Bidding farewell to Kofi Annan and Donald Rumsfeld

Though radically different, each shared a passion for relieving the ills of mankind.

Two men whose names were known around the globe, and who held positions of power and authority, left office last week.

Both had been lauded for their stature and ability: one of them as the recipient of the Nobel Peace Prize, the other in generous remarks by the president of the United States.

Both were hailed for their accomplishments, but both by the time of their departure had lost the confidence of their respective constituencies.

One was Kofi Annan, the Ghana-born but Americanized secretary-general of the United Nations. The other was the onetime Navy pilot and corporate chieftain-turned-US secretary of Defense, Donald Rumsfeld.

I was fortunate to have worked with both men in earlier roles.

In the UN regime of Boutros Boutros-Ghali, Mr. Annan was in charge of UN peacekeeping, the disposition of troops contributed from many nations to keep the peace in troubled areas around the world, notably the Balkans. In the US administration of Ronald Reagan, Mr. Rumsfeld was special negotiator to the Middle East, reporting to Secretary of State George Shultz.

Both Annan and Rumsfeld were brilliant in different ways but could not have had more diverse personalities. Annan was soft-spoken, gracious, and – switching easily between English to French – the diplomatic persuader. Rumsfeld was intense, driven, the impatient fixer in search of solutions.

Annan set out to tackle the UN's bureaucratic torpor and reform the political process that hampered critical decisionmaking. His tenure was overtaken by scandals that eclipsed the UN's positive accomplishments, and by the blatant self-interest of powerful nations that stalled response to humanitarian demands.

Rumsfeld set out to modernize the US military, creating smaller, fast- moving units that could respond to regional warfare with new 21st- century technology. His concepts worked well in Afghanistan, where the Taliban was swiftly dispatched, and in Iraq, where fast-moving US forces reached Baghdad in days and ultimately captured Saddam Hussein. But thereafter, long months of turmoil, debilitating urban guerrilla warfare, and scandals such as the one at Abu Ghraib prison, lost the patience of the American people and cost Rumsfeld his post.

Both Annan and Rumsfeld, two decent men caught up by events, are like characters in a Greek tragedy. Annan opposed the Iraq war; Rumsfeld supported it. Yet both were motivated by concern for mankind and a passion for freedom.

For his farewell address, Annan chose to speak in Independence, Mo., at the presidential museum and library of President Harry S. Truman, who was instrumental in founding the UN. Annan, who came from his West African homeland at age 19 to study in the US, spoke warmly of the US being in "the vanguard of the global human rights movement." But in a clear reference to the Bush administration, he added that this could only be maintained "if America remains true to its principles, including in the struggle against terrorism." He added a strong appeal for multilateralism, rather than unilateral action without UN support.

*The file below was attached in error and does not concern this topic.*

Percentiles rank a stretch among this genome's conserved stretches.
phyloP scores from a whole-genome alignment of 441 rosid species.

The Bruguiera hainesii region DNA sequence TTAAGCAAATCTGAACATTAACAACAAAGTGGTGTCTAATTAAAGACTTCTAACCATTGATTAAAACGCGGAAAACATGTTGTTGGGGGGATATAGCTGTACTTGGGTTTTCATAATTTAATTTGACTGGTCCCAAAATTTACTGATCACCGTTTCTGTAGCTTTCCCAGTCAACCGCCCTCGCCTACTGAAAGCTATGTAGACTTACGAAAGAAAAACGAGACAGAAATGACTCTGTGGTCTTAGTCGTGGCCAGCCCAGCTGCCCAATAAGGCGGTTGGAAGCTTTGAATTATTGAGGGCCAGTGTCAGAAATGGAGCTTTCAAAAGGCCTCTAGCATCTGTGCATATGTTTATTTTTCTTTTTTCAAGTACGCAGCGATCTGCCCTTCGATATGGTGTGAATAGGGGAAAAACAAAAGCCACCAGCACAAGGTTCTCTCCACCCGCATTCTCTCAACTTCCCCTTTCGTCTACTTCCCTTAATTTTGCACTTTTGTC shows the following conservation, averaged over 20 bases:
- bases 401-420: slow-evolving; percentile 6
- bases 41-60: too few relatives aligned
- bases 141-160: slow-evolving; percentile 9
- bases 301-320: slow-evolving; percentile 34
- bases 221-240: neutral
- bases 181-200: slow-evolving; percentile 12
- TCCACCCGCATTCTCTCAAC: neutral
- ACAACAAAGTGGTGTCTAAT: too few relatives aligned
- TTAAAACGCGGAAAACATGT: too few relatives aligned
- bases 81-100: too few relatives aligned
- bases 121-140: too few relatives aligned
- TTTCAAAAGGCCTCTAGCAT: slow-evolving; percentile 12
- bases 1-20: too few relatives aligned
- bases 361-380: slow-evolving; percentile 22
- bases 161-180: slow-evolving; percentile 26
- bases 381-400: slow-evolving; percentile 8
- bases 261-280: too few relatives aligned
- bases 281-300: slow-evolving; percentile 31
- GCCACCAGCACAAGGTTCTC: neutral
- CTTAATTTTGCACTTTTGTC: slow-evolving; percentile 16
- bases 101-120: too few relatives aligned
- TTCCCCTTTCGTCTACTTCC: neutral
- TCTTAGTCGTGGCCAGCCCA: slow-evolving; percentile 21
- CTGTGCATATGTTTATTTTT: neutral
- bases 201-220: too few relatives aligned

Missouri was also the state chosen by Winston Churchill for his famous post-World War II speech warning against Soviet expansionism. In a fierce defense of democracy, Churchill warned that an "iron curtain" had descended across Europe. The Soviets, he argued, could be kept at bay only by an alliance of the then British Commonwealth and the US, though he was careful to say that this should all be done under the umbrella of the UN, a fact which must have been in the mind of Annan when he chose the location for his farewell.

Rumsfeld's departure was marked by President Bush's presence and praise at a splendid parade at the Pentagon with drums and ruffles and bugle blasts. True to the last, Rumsfeld shared Mr. Bush's belief that the military venture into Iraq was an essential assault against tyranny in that country, and part of a noble campaign to bring freedom to Iraq and other nations of the Middle East. The US embarked upon it with slender tangible support beyond that of Britain and Australia. This lack of support, in Bush-Rumsfeld thinking, was a consequence of impotence in the face of Iraq's defiance of UN resolutions.

Though Annan and Rumsfeld shared a common passion for relieving the ills of mankind, they were diametrically opposed over the means to accomplish it.

Now a new UN secretary-general, Ban Ki Moon of South Korea, and a new US secretary of Defense, Robert Gates, succeed them. Probably they, too, will learn that spreading democracy to the lands of Islam is fraught with complexity and challenge.

John Hughes, a former editor of the Monitor, was assistant secretary of State in the Reagan administration and an assistant secretary-general at the UN to Secretary-General Boutros Boutros-Ghali.

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